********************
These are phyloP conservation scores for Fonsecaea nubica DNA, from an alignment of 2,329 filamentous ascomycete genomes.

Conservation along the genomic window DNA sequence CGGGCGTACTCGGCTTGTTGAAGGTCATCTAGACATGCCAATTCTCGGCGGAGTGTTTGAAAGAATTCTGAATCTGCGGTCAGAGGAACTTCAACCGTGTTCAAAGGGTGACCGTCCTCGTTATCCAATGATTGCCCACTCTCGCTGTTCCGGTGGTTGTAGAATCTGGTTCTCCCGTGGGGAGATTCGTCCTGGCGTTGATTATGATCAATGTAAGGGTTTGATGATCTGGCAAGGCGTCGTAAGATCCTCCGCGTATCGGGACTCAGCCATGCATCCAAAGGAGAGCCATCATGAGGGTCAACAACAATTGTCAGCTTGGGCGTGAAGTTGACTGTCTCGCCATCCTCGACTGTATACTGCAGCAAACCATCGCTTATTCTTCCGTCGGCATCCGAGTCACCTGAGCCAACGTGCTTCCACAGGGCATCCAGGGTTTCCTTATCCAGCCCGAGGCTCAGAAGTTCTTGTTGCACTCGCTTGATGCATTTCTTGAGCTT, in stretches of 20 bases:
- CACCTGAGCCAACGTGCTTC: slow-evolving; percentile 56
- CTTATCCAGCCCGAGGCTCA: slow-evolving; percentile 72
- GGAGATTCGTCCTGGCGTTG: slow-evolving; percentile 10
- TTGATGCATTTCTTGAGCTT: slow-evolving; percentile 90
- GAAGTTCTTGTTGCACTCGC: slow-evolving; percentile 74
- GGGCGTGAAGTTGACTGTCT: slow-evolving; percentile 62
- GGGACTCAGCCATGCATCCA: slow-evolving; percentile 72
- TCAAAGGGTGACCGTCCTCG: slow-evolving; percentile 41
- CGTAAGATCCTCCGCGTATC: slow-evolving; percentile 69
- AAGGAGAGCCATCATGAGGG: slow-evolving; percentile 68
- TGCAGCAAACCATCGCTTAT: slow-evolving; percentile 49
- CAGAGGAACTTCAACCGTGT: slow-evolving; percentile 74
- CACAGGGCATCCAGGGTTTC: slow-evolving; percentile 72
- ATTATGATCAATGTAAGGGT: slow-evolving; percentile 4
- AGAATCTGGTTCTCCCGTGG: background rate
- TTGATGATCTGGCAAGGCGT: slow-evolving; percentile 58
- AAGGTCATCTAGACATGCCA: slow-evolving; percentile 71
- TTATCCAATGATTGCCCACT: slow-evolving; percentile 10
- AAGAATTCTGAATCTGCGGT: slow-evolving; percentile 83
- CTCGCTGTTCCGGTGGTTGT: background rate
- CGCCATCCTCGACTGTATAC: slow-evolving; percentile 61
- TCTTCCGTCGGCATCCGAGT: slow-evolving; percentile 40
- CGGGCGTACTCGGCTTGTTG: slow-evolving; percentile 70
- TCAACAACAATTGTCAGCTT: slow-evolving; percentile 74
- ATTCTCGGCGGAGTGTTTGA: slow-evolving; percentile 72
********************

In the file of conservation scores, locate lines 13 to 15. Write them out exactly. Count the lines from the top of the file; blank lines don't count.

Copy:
- TGCAGCAAACCATCGCTTAT: slow-evolving; percentile 49
- CAGAGGAACTTCAACCGTGT: slow-evolving; percentile 74
- CACAGGGCATCCAGGGTTTC: slow-evolving; percentile 72